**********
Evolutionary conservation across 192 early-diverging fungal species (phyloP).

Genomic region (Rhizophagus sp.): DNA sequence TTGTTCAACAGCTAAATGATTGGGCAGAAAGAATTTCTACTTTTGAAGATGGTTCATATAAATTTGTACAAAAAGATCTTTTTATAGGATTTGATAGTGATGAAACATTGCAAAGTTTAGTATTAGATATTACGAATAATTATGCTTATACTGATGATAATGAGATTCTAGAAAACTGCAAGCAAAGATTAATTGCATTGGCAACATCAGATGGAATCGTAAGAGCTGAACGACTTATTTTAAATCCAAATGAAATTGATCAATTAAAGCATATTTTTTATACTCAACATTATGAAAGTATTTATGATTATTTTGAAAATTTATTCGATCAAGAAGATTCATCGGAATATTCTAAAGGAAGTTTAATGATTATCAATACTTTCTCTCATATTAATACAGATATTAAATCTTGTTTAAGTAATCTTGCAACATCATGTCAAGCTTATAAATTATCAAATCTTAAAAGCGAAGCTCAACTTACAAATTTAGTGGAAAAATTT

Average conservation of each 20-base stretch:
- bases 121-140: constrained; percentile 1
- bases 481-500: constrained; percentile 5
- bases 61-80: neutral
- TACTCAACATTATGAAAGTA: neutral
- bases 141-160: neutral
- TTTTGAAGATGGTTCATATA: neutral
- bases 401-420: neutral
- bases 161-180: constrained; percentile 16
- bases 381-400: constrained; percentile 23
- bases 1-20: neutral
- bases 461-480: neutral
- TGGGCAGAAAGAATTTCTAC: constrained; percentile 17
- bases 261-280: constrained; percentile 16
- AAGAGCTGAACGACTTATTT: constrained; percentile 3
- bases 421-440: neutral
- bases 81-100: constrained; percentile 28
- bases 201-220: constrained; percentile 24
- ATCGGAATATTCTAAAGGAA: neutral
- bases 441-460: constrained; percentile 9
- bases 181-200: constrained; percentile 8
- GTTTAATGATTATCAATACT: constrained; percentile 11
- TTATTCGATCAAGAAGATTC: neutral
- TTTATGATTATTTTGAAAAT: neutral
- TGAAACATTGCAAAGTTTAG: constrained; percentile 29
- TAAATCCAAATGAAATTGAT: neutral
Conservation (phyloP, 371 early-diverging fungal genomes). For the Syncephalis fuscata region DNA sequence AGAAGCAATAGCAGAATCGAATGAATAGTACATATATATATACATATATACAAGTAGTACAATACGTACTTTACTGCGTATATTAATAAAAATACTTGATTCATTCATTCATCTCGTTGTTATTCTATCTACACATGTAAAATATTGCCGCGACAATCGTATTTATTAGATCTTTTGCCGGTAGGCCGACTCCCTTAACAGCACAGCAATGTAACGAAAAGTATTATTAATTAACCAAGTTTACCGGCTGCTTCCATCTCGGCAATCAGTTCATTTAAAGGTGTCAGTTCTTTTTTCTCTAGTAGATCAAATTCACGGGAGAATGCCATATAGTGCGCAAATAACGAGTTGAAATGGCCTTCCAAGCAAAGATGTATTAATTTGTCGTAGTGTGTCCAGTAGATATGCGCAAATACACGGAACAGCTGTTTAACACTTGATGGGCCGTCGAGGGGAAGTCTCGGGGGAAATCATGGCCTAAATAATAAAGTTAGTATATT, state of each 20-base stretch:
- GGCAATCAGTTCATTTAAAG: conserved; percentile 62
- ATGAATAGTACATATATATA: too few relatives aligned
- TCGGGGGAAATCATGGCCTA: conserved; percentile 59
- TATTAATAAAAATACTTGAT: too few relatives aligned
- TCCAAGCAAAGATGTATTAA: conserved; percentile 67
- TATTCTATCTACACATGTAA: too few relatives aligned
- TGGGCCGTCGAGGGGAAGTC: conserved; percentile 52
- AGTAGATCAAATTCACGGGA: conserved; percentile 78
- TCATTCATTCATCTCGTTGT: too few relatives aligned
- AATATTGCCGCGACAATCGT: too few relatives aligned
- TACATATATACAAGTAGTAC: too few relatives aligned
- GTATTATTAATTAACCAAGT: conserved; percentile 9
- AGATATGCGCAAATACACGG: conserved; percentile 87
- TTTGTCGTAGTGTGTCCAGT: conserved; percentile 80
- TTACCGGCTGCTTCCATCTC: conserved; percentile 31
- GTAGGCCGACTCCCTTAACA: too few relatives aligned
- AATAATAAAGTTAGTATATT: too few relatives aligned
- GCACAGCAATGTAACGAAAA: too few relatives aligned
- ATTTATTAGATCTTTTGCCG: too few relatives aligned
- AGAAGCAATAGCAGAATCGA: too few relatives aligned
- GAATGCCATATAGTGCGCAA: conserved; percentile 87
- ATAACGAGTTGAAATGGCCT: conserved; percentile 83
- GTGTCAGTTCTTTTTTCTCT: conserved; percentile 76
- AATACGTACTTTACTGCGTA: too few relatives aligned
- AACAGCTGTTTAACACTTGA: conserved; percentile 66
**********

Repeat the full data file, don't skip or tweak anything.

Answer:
Evolutionary conservation across 192 early-diverging fungal species (phyloP).

Genomic region (Rhizophagus sp.): DNA sequence TTGTTCAACAGCTAAATGATTGGGCAGAAAGAATTTCTACTTTTGAAGATGGTTCATATAAATTTGTACAAAAAGATCTTTTTATAGGATTTGATAGTGATGAAACATTGCAAAGTTTAGTATTAGATATTACGAATAATTATGCTTATACTGATGATAATGAGATTCTAGAAAACTGCAAGCAAAGATTAATTGCATTGGCAACATCAGATGGAATCGTAAGAGCTGAACGACTTATTTTAAATCCAAATGAAATTGATCAATTAAAGCATATTTTTTATACTCAACATTATGAAAGTATTTATGATTATTTTGAAAATTTATTCGATCAAGAAGATTCATCGGAATATTCTAAAGGAAGTTTAATGATTATCAATACTTTCTCTCATATTAATACAGATATTAAATCTTGTTTAAGTAATCTTGCAACATCATGTCAAGCTTATAAATTATCAAATCTTAAAAGCGAAGCTCAACTTACAAATTTAGTGGAAAAATTT

Average conservation of each 20-base stretch:
- bases 121-140: constrained; percentile 1
- bases 481-500: constrained; percentile 5
- bases 61-80: neutral
- TACTCAACATTATGAAAGTA: neutral
- bases 141-160: neutral
- TTTTGAAGATGGTTCATATA: neutral
- bases 401-420: neutral
- bases 161-180: constrained; percentile 16
- bases 381-400: constrained; percentile 23
- bases 1-20: neutral
- bases 461-480: neutral
- TGGGCAGAAAGAATTTCTAC: constrained; percentile 17
- bases 261-280: constrained; percentile 16
- AAGAGCTGAACGACTTATTT: constrained; percentile 3
- bases 421-440: neutral
- bases 81-100: constrained; percentile 28
- bases 201-220: constrained; percentile 24
- ATCGGAATATTCTAAAGGAA: neutral
- bases 441-460: constrained; percentile 9
- bases 181-200: constrained; percentile 8
- GTTTAATGATTATCAATACT: constrained; percentile 11
- TTATTCGATCAAGAAGATTC: neutral
- TTTATGATTATTTTGAAAAT: neutral
- TGAAACATTGCAAAGTTTAG: constrained; percentile 29
- TAAATCCAAATGAAATTGAT: neutral
Conservation (phyloP, 371 early-diverging fungal genomes). For the Syncephalis fuscata region DNA sequence AGAAGCAATAGCAGAATCGAATGAATAGTACATATATATATACATATATACAAGTAGTACAATACGTACTTTACTGCGTATATTAATAAAAATACTTGATTCATTCATTCATCTCGTTGTTATTCTATCTACACATGTAAAATATTGCCGCGACAATCGTATTTATTAGATCTTTTGCCGGTAGGCCGACTCCCTTAACAGCACAGCAATGTAACGAAAAGTATTATTAATTAACCAAGTTTACCGGCTGCTTCCATCTCGGCAATCAGTTCATTTAAAGGTGTCAGTTCTTTTTTCTCTAGTAGATCAAATTCACGGGAGAATGCCATATAGTGCGCAAATAACGAGTTGAAATGGCCTTCCAAGCAAAGATGTATTAATTTGTCGTAGTGTGTCCAGTAGATATGCGCAAATACACGGAACAGCTGTTTAACACTTGATGGGCCGTCGAGGGGAAGTCTCGGGGGAAATCATGGCCTAAATAATAAAGTTAGTATATT, state of each 20-base stretch:
- GGCAATCAGTTCATTTAAAG: conserved; percentile 62
- ATGAATAGTACATATATATA: too few relatives aligned
- TCGGGGGAAATCATGGCCTA: conserved; percentile 59
- TATTAATAAAAATACTTGAT: too few relatives aligned
- TCCAAGCAAAGATGTATTAA: conserved; percentile 67
- TATTCTATCTACACATGTAA: too few relatives aligned
- TGGGCCGTCGAGGGGAAGTC: conserved; percentile 52
- AGTAGATCAAATTCACGGGA: conserved; percentile 78
- TCATTCATTCATCTCGTTGT: too few relatives aligned
- AATATTGCCGCGACAATCGT: too few relatives aligned
- TACATATATACAAGTAGTAC: too few relatives aligned
- GTATTATTAATTAACCAAGT: conserved; percentile 9
- AGATATGCGCAAATACACGG: conserved; percentile 87
- TTTGTCGTAGTGTGTCCAGT: conserved; percentile 80
- TTACCGGCTGCTTCCATCTC: conserved; percentile 31
- GTAGGCCGACTCCCTTAACA: too few relatives aligned
- AATAATAAAGTTAGTATATT: too few relatives aligned
- GCACAGCAATGTAACGAAAA: too few relatives aligned
- ATTTATTAGATCTTTTGCCG: too few relatives aligned
- AGAAGCAATAGCAGAATCGA: too few relatives aligned
- GAATGCCATATAGTGCGCAA: conserved; percentile 87
- ATAACGAGTTGAAATGGCCT: conserved; percentile 83
- GTGTCAGTTCTTTTTTCTCT: conserved; percentile 76
- AATACGTACTTTACTGCGTA: too few relatives aligned
- AACAGCTGTTTAACACTTGA: conserved; percentile 66